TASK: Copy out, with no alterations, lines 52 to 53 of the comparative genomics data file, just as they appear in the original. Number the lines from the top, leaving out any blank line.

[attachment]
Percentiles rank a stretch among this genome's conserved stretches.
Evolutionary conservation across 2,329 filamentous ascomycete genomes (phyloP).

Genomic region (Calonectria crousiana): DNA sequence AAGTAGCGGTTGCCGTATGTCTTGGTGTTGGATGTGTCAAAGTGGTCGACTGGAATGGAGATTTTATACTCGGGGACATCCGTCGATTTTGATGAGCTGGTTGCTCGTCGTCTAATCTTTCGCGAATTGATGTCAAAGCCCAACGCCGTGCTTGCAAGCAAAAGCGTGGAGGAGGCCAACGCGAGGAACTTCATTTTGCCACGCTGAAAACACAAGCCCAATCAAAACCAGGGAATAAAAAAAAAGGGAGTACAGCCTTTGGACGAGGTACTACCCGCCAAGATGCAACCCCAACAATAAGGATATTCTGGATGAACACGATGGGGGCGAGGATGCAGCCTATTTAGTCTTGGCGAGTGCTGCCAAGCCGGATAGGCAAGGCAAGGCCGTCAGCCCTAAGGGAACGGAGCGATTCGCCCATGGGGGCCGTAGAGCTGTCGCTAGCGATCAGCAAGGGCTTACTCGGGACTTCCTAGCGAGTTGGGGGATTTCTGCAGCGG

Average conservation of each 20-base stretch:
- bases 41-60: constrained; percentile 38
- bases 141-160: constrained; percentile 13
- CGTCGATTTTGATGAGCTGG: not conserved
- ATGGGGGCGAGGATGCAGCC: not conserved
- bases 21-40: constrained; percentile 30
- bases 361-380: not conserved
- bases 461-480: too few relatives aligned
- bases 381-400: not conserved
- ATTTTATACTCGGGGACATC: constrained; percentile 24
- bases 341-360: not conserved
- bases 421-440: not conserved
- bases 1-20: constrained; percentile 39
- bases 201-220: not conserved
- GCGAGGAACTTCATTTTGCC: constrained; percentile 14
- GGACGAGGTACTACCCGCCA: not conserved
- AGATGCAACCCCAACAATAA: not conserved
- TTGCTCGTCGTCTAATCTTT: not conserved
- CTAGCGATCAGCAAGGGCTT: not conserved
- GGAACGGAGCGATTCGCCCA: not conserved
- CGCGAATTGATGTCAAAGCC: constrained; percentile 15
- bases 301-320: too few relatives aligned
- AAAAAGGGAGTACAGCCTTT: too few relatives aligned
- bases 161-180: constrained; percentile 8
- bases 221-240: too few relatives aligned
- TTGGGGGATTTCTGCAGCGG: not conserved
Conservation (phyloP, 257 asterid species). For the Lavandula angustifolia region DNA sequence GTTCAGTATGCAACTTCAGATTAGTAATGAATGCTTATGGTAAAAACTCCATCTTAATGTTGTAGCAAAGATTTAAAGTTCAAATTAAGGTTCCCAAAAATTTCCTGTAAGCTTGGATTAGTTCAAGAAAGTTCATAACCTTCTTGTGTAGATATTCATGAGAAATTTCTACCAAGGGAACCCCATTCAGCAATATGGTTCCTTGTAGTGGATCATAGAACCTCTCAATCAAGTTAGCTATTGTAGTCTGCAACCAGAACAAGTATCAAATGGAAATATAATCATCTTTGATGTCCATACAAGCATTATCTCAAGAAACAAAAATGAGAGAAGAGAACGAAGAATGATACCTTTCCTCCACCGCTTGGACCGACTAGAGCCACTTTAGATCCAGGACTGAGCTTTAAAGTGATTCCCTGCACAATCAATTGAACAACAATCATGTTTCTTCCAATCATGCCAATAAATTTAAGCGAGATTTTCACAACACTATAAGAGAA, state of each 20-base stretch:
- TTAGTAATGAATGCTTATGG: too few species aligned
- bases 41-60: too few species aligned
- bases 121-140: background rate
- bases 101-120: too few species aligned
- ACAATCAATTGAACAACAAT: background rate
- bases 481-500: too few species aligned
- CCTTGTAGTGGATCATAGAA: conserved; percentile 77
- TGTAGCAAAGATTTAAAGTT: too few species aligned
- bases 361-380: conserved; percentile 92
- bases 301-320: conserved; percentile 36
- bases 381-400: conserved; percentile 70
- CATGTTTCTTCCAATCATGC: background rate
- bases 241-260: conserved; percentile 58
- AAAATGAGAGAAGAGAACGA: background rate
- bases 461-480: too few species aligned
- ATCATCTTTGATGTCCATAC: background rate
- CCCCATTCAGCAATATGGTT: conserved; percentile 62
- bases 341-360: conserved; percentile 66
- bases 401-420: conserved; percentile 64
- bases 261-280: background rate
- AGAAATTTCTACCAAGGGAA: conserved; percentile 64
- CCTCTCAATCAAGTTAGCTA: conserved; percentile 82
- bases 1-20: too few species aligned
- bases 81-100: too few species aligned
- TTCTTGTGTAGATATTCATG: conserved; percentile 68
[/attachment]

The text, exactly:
- CCTCTCAATCAAGTTAGCTA: conserved; percentile 82
- bases 1-20: too few species aligned